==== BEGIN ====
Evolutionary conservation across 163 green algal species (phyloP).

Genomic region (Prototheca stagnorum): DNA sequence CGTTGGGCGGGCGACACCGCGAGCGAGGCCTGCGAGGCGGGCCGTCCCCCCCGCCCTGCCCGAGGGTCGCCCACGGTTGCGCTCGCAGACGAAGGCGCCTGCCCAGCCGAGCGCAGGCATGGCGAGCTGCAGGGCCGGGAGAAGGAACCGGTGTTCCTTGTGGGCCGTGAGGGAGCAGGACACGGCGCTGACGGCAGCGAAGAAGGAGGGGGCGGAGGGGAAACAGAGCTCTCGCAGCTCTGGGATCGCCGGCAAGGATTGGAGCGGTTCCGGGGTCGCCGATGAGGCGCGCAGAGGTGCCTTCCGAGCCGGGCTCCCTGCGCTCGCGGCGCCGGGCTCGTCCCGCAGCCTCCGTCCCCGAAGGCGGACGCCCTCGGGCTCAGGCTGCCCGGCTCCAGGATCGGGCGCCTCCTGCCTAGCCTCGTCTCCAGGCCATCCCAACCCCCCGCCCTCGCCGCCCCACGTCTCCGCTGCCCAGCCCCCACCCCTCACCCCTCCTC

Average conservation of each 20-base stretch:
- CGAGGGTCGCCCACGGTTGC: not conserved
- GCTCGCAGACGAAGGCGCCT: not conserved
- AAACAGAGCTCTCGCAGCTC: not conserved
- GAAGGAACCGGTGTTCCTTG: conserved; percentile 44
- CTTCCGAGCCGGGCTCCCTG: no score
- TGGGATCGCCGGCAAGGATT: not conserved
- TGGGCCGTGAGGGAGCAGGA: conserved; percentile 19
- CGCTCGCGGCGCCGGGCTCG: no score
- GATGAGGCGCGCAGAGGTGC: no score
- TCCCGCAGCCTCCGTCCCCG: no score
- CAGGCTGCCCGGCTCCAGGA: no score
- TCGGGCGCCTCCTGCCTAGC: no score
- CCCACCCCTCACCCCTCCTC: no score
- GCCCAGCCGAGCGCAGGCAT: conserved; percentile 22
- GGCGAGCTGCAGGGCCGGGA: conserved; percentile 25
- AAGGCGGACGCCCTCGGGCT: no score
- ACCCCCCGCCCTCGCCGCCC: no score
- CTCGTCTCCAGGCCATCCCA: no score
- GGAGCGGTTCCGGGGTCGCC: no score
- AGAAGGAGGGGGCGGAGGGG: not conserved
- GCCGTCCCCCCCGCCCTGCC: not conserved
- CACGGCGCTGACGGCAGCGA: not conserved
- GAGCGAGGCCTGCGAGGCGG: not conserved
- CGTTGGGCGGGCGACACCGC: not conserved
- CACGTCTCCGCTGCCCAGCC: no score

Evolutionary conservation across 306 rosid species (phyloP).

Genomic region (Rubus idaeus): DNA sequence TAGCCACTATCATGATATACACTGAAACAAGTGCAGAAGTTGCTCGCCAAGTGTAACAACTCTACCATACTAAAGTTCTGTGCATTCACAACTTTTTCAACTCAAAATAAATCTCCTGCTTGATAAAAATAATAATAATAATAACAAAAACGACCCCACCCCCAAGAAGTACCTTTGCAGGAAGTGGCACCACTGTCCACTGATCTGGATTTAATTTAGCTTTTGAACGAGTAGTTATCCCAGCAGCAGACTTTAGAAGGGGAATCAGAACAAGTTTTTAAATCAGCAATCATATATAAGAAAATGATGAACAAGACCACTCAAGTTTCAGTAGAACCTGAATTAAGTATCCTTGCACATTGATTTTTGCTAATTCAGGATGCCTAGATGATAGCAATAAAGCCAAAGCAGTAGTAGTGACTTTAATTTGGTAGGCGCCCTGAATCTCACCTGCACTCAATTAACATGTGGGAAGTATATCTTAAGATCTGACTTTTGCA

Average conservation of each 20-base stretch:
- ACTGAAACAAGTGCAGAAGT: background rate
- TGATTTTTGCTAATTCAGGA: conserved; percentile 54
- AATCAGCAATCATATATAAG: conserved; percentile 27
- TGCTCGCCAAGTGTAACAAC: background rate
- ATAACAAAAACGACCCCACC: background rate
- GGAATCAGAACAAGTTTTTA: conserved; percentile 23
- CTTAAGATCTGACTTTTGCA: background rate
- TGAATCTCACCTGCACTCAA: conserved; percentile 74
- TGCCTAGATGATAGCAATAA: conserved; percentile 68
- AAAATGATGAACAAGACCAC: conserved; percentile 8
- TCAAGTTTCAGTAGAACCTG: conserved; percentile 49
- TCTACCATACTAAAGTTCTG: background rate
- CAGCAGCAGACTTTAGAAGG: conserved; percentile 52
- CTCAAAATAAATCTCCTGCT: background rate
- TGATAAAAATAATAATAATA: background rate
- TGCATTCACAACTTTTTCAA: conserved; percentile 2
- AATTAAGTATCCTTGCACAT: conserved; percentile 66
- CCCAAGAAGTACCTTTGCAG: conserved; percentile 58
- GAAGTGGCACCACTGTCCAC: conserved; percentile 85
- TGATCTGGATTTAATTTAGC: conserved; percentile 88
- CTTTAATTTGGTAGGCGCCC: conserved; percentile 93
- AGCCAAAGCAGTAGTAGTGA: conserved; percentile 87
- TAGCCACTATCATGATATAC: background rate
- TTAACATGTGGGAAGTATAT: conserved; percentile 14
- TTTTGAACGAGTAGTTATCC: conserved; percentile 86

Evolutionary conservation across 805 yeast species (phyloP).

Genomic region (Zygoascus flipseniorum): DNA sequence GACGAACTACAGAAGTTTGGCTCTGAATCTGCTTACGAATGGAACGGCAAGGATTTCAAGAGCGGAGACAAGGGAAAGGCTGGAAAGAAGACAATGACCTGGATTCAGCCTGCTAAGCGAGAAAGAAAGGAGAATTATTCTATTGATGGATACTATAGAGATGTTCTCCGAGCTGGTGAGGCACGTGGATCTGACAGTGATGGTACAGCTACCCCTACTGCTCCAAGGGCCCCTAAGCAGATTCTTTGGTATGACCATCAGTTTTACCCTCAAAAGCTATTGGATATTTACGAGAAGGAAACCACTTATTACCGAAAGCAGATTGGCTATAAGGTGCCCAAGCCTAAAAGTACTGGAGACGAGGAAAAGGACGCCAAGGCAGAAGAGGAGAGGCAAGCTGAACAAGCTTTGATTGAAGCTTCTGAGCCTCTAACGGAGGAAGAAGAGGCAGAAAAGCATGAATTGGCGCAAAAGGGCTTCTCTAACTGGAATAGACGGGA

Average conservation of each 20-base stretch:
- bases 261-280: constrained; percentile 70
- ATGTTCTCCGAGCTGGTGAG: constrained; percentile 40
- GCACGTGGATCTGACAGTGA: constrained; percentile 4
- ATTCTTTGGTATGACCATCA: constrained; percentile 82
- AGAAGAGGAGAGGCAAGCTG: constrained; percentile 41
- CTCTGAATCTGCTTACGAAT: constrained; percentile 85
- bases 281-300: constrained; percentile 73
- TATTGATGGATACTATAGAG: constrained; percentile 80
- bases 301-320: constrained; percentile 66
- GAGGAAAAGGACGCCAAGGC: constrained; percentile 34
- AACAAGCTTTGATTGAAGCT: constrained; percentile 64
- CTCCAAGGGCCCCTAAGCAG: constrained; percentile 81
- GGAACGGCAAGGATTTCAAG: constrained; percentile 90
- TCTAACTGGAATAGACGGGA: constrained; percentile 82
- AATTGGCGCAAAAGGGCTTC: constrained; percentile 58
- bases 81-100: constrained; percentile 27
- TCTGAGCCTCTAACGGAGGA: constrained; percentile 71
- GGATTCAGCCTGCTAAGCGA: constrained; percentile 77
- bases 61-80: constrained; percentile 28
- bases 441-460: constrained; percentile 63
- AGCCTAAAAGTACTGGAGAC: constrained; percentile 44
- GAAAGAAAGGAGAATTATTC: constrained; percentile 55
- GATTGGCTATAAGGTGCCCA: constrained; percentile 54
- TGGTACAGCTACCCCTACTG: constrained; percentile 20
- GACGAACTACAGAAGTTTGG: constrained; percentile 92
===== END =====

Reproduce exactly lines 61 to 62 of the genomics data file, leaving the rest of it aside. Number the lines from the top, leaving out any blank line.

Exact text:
- ATGTTCTCCGAGCTGGTGAG: constrained; percentile 40
- GCACGTGGATCTGACAGTGA: constrained; percentile 4